Sexy Birds More Immune to Avian Flu

Forehead badge of one male flycatcher: A) during the middle of the mating period (May 18). B) during the late mating period (May 21), with lines indicating where badge height and breadth were measured. C) during the nestling feeding period (June 21). Scale bar = 10 mm. (Image credit: Acta Zoologica)

An animal's attractiveness to potential mates is thought in some cases to be related to the animals overall health and therefore suitability as a parent.

In few cases is health so clearly displayed as the white spot on the flycatcher's forehead.

The size of the spot on a male flycatcher bird indicates his immune system's ability to fight off the avian flu virus, scientists announced today.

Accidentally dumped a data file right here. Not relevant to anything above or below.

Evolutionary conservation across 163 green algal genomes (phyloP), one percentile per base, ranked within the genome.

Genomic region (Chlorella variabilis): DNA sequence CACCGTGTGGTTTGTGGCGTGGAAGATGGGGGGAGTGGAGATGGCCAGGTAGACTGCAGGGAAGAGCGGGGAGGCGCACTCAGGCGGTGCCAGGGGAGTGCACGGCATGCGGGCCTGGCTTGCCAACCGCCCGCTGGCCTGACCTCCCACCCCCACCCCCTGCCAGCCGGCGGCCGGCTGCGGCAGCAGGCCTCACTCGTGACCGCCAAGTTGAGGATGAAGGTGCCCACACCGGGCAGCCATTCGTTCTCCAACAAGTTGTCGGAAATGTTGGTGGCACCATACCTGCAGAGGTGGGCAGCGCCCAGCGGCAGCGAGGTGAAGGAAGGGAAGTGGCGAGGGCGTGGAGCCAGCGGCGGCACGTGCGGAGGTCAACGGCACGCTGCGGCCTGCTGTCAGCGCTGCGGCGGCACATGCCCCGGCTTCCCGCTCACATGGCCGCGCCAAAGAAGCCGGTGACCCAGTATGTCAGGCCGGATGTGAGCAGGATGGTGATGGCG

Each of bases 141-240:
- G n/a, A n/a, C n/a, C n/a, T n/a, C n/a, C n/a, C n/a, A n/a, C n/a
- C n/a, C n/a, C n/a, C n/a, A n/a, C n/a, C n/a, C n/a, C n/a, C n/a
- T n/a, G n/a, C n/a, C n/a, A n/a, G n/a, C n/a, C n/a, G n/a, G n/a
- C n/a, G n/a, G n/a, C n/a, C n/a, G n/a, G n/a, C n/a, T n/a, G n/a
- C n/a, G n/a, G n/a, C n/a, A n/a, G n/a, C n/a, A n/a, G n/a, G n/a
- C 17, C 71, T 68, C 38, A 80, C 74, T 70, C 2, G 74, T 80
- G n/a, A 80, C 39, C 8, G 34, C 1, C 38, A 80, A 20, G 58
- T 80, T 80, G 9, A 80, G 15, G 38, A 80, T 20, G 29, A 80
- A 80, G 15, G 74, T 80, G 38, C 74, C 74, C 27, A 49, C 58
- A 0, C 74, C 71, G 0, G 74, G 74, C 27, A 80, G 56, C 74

The study found the male collared flycatcher can change the size of its forehead spot during mating season. Males that unfurl their forehead spots most are those that produce the most antibodies.

"It seems that the female uses the forehead spot as a health indicator," Mans Andersson of Uppsala University in Sweden. "When she chooses males with a large forehead spots, she takes not only the healthiest males but also the ones with the best immune defense against future virus infections."

The birds are not magically transforming their spots. Instead, evolution is at work, allowing the birds to show off their health. The finding supports the theory that expression of secondary sexual traits, such as brighter plumage, bigger horns or a larger spot, signals traits that are beneficial for survival.

The finding is detailed in the journal Acta Zoologica.

The Avian Flu Spread

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U.S. Worries

Flu Science


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Part 3: Pandemic Primer

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Live Science Staff
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